What is it?
When using Geppetto, there will be times that a provider will not have enough capacity to satisfy the signal you need. Previously, you won’t know where things are connected so it’s a challenge to find what to disconnect to move forward with your design.
The disconnect widget will display all the connections of the signal you want to use.
How to use the Disconnect Widget?
Below is an example on where the Disconnect Widget is useful.
I have a Gumstix Pi Conduit PoE design open in Geppetto.
I want to add WiFi capabilities on my board so I add a TI WiLink8 module. Then, we connect all the required signal. We will pick the signals with Tux (penguin) because those are the tested, verified, and recommended connections of our engineers so when it’s available be sure to use that one.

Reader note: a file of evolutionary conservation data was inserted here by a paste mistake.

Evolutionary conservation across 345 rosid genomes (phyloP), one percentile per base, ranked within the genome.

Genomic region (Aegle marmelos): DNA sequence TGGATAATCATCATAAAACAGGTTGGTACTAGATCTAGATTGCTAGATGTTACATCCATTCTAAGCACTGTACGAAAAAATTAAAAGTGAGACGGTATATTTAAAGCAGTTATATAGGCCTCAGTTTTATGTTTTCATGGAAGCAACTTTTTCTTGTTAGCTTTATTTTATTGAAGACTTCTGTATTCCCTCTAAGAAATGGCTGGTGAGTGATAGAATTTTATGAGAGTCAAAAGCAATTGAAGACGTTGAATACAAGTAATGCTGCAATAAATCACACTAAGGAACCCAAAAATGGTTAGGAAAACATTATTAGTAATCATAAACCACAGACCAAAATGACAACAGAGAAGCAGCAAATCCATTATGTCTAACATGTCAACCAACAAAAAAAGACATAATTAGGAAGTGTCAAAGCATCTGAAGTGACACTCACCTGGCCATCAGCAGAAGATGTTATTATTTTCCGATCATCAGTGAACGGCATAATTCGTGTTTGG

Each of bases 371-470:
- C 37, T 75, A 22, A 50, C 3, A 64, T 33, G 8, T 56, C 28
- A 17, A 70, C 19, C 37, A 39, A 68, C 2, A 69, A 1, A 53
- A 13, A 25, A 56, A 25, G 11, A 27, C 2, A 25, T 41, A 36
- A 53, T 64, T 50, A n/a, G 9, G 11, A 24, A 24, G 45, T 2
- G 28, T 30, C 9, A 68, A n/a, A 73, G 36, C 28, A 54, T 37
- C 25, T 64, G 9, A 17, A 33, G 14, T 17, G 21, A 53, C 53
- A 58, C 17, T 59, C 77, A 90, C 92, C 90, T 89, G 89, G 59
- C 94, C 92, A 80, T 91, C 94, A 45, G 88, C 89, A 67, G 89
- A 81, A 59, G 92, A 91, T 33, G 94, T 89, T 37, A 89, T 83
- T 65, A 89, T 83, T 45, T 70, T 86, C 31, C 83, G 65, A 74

|Required Signal||Module Provider|
|1.8V||Drag a 1.8V/0.6A Regulator and connect the signal|
|3.3V||3.3V of the 3.3V/1.5A Regulator|
|BT_ENABLE||GPIO4 of the Raspberry Pi Compute Module Connector|
|SDIO||SDIO1 of the Raspberry Pi Compute Module Connector|
|UART_4W||Please see below|
|WLAN_ENABLE||Please see below|
|WLAN_IRQ||GPIO6 of the Raspberry Pi Compute Module Connector|
As you can see, we want to connect UART_4W to UART0_4W of the Raspberry Pi Compute Module Connector but it’s unable to provide. Previously, you had to find where UART0_4W is connected to manually by checking all require signal and finding the right one.
Now, you just click the provider flag and the disconnect widget will appear. It will display all the connections of that signal and you can select which one you want to disconnect.
After you click Disconnect, click the UART_4W in the TI WiLink8 again and connect it to the now available UART0_4W.
Do the same for the WLAN_ENABLE.
Now my Gumstix Pi Conduit PoE design includes WiFi and Bluetooth capabilities.
What do you think of this new feature? If you have any feedback or feature request, kindly send a message to email@example.com.